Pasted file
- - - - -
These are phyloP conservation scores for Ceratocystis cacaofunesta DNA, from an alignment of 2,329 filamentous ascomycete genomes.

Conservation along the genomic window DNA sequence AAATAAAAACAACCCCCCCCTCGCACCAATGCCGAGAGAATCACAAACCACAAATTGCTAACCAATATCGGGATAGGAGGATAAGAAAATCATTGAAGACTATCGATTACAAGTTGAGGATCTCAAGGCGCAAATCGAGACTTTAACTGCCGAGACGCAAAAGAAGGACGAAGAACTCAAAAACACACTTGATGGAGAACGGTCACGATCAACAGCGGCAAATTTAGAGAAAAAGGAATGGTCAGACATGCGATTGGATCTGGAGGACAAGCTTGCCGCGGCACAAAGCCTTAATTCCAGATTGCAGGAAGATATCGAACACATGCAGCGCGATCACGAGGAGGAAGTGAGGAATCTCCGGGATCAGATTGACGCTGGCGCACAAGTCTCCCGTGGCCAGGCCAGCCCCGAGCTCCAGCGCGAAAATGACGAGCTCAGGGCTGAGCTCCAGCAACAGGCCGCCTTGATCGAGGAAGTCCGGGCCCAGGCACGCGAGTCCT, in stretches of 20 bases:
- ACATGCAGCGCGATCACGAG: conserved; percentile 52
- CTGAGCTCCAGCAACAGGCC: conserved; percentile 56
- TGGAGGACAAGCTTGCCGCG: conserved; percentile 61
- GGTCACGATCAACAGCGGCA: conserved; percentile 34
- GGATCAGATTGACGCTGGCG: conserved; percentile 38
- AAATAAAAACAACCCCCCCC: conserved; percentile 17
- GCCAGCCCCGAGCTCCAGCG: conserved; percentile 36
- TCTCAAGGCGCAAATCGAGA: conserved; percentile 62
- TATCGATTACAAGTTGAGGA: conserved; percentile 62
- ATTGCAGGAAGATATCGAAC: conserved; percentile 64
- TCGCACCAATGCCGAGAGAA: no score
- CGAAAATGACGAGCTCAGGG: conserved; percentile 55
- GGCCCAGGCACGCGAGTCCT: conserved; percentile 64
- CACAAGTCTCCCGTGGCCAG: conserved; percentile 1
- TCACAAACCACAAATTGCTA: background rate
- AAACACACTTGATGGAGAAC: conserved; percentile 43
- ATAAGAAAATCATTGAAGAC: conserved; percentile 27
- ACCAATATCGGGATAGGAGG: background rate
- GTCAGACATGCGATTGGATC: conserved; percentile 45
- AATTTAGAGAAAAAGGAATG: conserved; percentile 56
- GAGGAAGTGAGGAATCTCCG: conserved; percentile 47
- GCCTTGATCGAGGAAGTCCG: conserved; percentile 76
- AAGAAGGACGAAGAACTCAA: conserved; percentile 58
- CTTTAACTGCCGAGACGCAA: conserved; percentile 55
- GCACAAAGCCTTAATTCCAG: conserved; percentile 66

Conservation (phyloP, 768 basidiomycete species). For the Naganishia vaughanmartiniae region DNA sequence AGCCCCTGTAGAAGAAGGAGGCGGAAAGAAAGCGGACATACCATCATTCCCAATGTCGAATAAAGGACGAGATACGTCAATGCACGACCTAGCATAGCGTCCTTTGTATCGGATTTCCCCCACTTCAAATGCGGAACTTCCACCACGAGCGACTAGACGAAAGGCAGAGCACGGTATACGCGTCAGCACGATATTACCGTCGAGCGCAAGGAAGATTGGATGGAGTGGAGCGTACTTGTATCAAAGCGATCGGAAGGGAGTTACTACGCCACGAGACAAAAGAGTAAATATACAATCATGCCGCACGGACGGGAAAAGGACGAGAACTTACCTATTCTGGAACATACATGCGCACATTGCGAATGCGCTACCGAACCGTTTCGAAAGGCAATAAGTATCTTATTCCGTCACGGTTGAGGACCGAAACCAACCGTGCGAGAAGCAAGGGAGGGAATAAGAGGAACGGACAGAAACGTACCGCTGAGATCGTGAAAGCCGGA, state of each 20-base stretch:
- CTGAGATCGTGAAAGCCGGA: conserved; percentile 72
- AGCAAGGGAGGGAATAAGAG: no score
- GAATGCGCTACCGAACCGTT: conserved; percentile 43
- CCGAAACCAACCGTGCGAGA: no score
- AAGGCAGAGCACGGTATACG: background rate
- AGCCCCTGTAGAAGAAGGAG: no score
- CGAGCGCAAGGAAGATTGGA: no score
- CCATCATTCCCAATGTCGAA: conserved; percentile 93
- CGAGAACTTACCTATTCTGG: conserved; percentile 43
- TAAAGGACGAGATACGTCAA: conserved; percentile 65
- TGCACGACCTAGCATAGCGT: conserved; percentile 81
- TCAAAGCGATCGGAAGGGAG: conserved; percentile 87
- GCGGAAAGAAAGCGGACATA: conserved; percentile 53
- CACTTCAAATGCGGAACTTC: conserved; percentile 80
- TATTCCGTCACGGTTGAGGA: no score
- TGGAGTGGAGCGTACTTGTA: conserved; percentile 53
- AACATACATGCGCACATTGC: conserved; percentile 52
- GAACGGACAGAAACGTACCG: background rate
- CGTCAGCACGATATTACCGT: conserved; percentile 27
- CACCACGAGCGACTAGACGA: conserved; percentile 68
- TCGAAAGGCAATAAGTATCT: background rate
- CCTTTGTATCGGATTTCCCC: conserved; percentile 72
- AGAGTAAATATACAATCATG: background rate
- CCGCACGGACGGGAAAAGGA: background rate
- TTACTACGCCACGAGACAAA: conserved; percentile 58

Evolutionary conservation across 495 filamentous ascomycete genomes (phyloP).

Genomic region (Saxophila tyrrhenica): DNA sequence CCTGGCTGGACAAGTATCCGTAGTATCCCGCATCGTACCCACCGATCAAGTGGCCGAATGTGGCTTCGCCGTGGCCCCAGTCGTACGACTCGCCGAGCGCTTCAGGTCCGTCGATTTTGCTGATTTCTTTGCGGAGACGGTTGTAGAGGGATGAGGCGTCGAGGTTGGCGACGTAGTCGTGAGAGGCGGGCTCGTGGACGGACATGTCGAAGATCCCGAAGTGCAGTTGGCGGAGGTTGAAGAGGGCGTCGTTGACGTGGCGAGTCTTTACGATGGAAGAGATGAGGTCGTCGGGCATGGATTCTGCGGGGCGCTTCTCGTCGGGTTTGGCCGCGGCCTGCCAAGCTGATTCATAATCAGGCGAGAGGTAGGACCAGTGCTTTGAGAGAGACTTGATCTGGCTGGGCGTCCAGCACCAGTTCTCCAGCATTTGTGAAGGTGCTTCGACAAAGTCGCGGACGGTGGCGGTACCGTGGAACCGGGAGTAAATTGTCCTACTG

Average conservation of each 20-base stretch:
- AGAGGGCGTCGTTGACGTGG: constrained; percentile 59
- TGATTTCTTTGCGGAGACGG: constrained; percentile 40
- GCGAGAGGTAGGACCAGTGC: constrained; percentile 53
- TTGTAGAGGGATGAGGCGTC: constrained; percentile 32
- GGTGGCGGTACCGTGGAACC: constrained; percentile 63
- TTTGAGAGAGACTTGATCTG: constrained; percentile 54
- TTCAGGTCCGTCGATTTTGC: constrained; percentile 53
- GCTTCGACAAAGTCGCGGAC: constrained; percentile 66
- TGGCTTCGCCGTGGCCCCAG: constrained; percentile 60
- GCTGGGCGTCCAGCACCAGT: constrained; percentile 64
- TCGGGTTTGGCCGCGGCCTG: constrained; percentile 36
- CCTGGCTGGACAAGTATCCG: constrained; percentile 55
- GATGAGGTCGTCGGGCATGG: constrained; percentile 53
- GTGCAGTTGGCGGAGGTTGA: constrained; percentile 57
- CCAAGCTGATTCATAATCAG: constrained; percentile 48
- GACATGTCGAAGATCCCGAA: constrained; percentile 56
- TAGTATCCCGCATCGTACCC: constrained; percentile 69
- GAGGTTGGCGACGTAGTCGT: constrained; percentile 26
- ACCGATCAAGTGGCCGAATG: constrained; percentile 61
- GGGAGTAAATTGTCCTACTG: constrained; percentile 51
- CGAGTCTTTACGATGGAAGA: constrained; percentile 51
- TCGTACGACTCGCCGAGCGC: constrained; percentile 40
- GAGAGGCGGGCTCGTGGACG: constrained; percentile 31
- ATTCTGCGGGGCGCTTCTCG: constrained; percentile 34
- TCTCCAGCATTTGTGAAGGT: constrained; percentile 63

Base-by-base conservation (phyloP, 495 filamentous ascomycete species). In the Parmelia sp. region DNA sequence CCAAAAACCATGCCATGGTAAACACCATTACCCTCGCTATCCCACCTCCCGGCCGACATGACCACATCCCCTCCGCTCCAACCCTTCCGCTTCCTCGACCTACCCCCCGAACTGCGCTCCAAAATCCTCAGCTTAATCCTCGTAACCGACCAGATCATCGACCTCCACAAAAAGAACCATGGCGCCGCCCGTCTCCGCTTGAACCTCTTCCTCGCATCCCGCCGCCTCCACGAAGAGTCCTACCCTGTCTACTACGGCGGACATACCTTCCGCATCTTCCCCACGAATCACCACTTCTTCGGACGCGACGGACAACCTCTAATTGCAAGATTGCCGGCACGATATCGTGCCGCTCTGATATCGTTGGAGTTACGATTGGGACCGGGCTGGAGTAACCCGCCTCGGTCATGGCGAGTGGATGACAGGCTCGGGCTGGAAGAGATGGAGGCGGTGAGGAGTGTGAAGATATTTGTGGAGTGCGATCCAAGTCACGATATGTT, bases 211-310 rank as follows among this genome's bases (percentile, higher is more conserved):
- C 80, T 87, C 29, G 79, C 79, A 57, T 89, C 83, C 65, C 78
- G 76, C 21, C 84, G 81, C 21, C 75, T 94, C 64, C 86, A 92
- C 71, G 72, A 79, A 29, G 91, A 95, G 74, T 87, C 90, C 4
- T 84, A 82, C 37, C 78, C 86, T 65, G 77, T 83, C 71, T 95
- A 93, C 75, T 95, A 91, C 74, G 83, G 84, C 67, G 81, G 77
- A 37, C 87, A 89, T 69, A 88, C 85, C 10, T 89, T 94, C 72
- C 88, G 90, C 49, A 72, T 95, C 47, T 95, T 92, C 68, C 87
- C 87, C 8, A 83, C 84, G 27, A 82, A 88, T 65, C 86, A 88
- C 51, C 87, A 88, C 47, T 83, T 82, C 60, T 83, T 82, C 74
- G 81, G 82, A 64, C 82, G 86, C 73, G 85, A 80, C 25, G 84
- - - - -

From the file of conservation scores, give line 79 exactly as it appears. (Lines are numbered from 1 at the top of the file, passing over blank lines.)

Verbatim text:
- GAGAGGCGGGCTCGTGGACG: constrained; percentile 31